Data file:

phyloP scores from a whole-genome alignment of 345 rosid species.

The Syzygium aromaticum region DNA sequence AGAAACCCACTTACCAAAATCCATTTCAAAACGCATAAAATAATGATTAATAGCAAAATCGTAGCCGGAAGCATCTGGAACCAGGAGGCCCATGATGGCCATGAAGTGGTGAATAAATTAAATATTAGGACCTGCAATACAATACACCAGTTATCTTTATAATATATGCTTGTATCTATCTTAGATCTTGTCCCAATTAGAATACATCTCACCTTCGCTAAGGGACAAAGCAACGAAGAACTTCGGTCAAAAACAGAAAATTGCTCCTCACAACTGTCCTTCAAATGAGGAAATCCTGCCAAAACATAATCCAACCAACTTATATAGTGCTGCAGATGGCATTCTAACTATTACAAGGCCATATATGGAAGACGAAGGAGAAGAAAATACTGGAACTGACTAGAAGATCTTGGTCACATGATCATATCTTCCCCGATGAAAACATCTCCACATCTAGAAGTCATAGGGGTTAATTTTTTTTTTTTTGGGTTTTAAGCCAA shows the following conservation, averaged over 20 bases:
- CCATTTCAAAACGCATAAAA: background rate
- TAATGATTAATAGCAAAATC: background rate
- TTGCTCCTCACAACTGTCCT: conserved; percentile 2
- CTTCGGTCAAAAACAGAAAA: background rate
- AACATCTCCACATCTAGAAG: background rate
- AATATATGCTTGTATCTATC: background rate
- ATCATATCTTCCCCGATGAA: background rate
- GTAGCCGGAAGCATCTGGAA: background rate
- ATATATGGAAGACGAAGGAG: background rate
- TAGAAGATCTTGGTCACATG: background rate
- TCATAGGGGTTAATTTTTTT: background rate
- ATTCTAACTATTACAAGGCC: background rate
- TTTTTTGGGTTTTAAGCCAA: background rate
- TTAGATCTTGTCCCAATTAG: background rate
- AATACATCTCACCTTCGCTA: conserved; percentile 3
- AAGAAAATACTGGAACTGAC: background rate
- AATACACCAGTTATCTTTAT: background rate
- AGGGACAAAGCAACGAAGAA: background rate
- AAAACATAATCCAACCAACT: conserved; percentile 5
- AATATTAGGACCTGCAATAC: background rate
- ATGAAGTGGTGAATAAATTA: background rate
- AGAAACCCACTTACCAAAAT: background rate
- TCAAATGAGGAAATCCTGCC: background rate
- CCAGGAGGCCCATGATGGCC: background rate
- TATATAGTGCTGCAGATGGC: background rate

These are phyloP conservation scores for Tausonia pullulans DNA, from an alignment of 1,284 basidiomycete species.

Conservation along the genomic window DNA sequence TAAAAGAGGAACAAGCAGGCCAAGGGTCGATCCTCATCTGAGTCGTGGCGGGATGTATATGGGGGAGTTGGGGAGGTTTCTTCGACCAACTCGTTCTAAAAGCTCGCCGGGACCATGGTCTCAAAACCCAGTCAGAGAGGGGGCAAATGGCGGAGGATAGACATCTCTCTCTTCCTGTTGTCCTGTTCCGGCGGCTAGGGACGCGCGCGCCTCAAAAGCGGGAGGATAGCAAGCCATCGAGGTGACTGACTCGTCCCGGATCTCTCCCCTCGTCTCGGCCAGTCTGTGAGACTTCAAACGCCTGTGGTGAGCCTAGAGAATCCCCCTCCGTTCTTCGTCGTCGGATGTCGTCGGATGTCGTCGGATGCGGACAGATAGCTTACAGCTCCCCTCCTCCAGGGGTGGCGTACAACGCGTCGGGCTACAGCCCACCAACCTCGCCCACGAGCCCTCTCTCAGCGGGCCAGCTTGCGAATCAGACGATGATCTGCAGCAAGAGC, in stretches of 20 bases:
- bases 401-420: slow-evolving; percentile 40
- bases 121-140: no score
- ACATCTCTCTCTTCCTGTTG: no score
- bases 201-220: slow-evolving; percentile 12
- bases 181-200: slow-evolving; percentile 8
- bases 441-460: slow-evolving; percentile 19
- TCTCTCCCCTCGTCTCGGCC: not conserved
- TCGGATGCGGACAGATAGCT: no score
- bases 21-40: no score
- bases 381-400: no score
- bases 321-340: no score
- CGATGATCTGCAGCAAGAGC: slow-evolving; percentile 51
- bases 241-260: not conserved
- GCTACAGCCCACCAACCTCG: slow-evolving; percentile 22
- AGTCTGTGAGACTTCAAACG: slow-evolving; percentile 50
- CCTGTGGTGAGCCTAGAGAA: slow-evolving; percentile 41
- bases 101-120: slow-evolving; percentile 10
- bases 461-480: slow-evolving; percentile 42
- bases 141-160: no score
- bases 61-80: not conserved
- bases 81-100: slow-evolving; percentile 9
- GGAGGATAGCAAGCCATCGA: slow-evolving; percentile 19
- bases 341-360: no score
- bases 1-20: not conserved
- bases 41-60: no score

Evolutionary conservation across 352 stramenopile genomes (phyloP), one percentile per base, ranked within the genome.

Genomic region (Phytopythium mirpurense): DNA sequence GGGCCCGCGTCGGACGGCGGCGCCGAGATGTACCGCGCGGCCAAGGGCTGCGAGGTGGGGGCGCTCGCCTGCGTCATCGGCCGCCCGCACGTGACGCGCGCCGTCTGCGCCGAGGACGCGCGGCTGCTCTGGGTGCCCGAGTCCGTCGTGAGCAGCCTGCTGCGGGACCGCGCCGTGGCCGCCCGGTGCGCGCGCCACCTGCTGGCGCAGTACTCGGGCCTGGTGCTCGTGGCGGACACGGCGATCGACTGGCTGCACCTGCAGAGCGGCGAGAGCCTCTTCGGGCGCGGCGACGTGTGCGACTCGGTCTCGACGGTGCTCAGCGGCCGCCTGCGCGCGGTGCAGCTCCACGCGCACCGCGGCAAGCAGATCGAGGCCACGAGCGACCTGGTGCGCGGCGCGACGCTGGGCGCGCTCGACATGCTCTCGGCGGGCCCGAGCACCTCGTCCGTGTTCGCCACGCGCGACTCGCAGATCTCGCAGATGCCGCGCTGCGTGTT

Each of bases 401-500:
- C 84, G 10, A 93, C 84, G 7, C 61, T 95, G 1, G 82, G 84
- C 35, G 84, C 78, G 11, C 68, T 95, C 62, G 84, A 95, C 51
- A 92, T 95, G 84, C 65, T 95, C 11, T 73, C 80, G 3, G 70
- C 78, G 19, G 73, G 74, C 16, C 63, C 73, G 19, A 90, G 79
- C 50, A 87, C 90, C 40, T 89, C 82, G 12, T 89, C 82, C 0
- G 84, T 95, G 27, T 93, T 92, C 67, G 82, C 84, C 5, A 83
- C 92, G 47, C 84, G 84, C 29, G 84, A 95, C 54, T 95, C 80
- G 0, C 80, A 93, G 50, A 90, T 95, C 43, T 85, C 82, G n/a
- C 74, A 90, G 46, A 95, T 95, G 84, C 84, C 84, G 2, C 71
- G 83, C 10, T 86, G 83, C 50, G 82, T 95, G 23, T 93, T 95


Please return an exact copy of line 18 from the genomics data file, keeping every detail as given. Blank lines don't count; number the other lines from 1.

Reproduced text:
- AAGAAAATACTGGAACTGAC: background rate